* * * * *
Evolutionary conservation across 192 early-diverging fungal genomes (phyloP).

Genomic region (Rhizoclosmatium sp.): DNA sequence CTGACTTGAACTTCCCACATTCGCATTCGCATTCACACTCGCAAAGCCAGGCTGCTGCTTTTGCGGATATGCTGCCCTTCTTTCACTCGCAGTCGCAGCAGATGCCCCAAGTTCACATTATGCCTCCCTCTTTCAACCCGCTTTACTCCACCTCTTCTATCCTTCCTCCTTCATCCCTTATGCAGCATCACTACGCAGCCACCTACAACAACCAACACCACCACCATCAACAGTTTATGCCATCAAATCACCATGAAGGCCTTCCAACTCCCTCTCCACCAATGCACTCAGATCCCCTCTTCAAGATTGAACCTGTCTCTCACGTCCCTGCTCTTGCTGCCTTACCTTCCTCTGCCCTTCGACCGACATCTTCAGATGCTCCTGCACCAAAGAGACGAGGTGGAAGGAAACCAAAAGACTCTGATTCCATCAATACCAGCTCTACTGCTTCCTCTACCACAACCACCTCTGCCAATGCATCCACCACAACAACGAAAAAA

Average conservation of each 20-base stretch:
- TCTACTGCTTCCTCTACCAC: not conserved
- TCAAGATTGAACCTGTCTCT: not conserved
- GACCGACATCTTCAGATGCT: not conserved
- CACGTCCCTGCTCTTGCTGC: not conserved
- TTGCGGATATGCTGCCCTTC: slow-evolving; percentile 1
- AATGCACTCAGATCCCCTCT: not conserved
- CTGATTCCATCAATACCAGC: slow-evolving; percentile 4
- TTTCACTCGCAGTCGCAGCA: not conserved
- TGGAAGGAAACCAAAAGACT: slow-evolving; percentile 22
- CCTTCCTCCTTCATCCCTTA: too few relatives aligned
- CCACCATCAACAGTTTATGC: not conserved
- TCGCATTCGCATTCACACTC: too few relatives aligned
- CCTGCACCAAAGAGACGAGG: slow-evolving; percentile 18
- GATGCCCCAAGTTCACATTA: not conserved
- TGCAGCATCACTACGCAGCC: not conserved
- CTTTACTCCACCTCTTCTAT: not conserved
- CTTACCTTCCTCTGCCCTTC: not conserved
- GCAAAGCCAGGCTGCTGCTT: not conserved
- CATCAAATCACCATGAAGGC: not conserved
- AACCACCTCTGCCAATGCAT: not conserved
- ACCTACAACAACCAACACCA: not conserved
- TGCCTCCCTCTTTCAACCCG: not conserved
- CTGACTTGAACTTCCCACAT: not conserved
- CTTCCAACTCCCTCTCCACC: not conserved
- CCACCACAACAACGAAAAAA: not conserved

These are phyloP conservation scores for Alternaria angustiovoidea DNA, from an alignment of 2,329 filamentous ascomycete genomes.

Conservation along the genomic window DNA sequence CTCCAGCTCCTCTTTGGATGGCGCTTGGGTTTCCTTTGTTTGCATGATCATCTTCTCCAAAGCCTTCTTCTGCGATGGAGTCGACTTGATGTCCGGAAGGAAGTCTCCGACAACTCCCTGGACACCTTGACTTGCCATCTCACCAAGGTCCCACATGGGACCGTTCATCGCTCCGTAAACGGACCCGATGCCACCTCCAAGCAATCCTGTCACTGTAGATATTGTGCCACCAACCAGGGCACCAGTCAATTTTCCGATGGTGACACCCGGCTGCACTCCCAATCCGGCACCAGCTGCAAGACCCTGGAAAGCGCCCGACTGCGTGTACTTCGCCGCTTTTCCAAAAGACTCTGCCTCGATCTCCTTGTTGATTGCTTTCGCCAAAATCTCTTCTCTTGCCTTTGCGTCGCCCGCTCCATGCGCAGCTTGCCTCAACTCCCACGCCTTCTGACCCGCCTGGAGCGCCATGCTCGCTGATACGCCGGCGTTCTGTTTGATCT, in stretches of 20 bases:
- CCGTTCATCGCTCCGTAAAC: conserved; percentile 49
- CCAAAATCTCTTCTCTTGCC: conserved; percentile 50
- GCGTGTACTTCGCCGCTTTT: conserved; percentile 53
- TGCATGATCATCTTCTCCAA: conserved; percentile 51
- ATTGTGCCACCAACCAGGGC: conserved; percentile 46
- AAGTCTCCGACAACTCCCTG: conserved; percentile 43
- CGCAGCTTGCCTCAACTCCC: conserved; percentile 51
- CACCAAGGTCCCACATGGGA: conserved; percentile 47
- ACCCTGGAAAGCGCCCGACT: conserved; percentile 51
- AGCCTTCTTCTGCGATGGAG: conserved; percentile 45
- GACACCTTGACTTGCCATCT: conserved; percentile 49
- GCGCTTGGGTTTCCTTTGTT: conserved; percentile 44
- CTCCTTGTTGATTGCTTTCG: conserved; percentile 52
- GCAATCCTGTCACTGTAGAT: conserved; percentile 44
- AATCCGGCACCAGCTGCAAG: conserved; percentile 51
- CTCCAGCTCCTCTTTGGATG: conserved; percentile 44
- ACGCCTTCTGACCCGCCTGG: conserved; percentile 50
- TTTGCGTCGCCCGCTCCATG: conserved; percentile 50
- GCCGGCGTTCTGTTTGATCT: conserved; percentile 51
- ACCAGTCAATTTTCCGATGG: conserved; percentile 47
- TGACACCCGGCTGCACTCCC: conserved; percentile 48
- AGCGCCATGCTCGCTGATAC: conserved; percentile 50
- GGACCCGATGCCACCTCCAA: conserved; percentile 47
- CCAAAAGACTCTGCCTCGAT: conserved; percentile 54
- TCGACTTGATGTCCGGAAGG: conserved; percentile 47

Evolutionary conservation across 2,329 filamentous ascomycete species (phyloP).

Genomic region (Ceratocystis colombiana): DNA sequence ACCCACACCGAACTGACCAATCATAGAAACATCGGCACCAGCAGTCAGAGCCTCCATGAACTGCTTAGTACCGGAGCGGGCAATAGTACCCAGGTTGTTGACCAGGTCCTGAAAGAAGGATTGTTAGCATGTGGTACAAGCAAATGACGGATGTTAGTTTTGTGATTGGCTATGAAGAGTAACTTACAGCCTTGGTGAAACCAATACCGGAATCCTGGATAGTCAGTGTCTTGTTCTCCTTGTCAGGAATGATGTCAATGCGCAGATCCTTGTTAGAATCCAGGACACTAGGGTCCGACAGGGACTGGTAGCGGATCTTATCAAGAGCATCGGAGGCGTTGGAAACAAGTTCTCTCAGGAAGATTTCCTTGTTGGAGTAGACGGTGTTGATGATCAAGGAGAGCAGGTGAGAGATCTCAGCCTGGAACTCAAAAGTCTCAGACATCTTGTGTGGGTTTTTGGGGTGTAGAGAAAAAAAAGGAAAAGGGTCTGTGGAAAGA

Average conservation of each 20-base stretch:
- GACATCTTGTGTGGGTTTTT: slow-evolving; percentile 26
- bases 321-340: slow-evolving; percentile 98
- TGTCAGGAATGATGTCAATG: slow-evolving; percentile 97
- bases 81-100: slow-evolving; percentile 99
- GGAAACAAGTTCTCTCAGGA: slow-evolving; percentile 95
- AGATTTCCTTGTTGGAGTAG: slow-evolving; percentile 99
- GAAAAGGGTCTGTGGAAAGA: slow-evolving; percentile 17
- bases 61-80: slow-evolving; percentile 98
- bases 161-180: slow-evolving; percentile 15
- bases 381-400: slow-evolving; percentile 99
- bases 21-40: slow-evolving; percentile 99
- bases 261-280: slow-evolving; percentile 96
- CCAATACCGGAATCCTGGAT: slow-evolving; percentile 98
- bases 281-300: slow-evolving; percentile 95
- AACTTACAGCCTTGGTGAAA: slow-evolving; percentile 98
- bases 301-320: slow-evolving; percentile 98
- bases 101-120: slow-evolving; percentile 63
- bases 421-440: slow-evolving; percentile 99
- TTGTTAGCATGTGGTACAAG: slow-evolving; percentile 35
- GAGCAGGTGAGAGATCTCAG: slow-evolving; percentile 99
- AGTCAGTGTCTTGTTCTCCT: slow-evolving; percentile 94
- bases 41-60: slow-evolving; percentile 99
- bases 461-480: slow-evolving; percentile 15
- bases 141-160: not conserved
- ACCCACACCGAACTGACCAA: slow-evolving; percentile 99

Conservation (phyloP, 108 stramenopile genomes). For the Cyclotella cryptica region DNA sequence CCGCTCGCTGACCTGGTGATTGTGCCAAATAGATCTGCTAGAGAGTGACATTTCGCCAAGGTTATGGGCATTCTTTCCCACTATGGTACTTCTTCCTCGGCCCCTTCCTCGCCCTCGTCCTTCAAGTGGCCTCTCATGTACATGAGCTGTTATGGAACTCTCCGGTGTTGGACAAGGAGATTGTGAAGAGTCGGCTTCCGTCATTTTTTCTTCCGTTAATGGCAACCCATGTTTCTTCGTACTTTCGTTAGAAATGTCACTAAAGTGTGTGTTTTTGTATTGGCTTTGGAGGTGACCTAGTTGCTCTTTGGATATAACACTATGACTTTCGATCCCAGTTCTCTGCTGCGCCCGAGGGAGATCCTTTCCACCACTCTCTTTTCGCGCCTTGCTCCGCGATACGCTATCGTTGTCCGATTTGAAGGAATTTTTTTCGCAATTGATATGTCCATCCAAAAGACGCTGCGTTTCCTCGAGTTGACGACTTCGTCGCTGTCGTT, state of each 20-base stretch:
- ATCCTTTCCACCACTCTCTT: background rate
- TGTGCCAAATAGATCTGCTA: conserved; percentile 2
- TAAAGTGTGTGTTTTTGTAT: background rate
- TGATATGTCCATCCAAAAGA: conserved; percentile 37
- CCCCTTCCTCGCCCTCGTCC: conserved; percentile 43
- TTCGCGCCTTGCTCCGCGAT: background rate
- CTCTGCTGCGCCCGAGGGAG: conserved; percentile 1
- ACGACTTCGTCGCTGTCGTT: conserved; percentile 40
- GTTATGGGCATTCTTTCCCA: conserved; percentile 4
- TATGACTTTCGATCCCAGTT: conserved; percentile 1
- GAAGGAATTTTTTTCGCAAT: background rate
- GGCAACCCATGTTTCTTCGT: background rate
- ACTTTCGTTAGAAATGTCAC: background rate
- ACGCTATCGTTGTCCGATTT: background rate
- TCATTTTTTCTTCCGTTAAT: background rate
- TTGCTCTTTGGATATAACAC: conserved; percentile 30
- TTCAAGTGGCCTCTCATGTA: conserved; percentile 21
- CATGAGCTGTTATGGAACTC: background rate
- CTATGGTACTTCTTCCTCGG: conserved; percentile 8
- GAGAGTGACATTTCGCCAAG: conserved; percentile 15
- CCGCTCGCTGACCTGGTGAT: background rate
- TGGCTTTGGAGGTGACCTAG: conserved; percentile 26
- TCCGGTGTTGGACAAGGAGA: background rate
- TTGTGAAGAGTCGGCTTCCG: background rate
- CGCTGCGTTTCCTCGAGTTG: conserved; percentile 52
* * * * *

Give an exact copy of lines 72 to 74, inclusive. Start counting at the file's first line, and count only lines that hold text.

- bases 281-300: slow-evolving; percentile 95
- AACTTACAGCCTTGGTGAAA: slow-evolving; percentile 98
- bases 301-320: slow-evolving; percentile 98